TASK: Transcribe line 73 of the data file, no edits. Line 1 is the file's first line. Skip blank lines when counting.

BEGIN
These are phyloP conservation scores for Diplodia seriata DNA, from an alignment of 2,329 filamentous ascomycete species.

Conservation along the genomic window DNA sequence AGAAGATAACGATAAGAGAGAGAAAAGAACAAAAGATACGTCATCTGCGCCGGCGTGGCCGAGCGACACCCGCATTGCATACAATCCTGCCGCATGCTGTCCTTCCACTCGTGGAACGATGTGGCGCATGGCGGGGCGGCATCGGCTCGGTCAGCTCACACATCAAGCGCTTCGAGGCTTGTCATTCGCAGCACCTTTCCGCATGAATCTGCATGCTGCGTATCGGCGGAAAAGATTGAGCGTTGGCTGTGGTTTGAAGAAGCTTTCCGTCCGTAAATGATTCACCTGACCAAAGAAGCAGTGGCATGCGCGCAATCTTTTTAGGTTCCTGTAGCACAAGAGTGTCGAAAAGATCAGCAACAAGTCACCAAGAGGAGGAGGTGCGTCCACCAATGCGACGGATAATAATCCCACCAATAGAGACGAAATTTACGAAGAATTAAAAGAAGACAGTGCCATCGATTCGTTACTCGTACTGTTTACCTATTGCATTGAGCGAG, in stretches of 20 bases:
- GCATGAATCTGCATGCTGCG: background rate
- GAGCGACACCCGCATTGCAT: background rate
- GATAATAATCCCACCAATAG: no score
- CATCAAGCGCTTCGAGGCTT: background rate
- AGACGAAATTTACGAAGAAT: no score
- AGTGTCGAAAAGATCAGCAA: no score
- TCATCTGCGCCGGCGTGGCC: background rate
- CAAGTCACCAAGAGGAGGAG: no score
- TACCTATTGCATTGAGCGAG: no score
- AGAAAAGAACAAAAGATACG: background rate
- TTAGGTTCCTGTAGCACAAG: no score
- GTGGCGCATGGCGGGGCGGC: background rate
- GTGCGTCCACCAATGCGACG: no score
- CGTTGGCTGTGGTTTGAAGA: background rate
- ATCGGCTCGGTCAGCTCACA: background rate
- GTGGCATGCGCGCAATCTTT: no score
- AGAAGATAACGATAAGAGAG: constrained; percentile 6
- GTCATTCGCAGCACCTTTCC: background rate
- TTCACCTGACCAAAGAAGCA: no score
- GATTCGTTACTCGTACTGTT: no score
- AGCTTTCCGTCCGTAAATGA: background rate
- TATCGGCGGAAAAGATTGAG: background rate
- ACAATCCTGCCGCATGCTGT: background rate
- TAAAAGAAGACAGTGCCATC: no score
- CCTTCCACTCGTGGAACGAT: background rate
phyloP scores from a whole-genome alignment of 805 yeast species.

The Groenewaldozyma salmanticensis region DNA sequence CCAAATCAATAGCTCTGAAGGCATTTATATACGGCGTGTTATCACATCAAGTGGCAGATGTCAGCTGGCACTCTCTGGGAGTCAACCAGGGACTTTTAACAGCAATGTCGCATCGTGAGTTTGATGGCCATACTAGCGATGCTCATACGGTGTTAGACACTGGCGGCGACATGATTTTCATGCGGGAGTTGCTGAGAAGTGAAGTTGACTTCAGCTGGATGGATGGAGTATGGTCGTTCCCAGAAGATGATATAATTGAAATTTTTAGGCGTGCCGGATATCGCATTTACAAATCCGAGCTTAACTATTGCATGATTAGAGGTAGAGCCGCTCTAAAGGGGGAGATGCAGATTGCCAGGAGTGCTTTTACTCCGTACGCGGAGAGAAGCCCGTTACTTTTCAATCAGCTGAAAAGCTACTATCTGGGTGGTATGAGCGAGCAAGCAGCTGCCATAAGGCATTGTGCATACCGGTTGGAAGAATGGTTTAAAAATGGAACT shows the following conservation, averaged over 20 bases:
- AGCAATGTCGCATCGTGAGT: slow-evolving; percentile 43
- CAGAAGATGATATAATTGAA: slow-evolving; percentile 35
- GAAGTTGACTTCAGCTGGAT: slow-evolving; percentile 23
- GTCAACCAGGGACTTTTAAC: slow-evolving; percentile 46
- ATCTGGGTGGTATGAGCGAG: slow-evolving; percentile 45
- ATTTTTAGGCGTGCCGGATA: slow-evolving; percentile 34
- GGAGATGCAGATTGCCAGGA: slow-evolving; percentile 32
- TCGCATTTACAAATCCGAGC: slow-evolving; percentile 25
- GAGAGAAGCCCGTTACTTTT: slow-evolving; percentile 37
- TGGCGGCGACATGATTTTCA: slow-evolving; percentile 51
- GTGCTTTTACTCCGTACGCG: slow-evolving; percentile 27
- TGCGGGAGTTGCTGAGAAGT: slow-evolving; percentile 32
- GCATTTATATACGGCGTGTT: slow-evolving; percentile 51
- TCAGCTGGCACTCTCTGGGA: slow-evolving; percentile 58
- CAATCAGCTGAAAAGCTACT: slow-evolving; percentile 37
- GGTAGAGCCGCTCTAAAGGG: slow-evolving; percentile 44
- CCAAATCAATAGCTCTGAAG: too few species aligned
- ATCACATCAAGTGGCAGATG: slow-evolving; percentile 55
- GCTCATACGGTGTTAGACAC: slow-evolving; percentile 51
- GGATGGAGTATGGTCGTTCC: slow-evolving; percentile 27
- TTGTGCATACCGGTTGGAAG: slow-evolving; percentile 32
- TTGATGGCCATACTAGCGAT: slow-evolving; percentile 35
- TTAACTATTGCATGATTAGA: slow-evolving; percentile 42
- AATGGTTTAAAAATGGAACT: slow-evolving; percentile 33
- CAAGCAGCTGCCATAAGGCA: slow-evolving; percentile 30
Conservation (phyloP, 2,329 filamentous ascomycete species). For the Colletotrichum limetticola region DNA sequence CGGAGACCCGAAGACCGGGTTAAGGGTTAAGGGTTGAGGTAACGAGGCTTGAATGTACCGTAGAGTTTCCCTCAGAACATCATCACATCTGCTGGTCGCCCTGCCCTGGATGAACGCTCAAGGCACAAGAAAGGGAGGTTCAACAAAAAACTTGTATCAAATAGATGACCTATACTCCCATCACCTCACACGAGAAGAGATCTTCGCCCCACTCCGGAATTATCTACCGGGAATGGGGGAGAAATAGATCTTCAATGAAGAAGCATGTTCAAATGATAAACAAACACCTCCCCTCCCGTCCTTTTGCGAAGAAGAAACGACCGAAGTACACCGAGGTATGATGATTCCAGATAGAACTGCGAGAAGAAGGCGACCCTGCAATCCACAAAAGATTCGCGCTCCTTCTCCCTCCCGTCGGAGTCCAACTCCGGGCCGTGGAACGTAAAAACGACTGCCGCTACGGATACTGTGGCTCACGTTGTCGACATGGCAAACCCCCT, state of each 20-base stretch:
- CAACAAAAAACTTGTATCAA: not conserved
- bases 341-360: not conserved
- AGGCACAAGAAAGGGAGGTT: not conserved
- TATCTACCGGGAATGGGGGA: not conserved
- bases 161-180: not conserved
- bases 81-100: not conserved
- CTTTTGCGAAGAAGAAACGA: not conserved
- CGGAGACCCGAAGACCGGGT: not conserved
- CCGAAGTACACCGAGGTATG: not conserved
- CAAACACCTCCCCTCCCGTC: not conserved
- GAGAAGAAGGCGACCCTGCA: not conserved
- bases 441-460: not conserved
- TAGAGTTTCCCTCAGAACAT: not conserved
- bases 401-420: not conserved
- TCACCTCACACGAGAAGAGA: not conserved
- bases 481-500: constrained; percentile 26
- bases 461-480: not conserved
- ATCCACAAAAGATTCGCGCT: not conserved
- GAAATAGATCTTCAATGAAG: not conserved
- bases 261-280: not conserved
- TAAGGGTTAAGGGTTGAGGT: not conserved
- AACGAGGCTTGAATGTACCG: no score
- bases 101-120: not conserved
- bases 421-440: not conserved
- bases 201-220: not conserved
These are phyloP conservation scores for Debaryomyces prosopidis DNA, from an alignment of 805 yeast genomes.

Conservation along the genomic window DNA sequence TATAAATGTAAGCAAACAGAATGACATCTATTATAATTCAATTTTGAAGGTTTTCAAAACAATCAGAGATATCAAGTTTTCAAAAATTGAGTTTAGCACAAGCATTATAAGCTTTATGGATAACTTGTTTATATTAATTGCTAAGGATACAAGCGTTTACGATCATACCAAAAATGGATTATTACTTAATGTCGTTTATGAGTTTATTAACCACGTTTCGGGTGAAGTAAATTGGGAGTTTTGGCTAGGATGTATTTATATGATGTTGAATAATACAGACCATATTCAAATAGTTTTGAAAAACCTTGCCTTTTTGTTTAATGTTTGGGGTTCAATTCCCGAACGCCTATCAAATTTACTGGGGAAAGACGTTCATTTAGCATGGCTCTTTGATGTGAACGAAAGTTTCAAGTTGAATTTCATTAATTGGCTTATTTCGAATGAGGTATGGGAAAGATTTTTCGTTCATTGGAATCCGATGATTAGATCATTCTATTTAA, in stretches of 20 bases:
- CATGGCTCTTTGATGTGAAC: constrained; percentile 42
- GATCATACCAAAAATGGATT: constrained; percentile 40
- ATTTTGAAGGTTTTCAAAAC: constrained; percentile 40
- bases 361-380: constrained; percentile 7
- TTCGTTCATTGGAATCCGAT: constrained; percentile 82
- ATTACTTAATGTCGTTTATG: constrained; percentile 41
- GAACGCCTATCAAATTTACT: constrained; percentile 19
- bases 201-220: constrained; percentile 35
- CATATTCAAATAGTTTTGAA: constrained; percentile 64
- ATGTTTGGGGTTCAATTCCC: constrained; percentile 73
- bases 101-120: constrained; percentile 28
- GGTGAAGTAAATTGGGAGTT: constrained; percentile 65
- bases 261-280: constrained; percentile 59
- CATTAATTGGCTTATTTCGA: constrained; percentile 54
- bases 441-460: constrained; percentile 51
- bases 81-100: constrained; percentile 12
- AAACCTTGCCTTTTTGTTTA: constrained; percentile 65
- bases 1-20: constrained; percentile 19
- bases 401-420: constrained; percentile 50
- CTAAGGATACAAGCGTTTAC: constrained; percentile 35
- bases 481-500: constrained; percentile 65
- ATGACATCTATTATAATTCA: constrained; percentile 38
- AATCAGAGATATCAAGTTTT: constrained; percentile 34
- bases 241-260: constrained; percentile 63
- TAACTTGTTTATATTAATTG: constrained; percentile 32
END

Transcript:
- ATCCACAAAAGATTCGCGCT: not conserved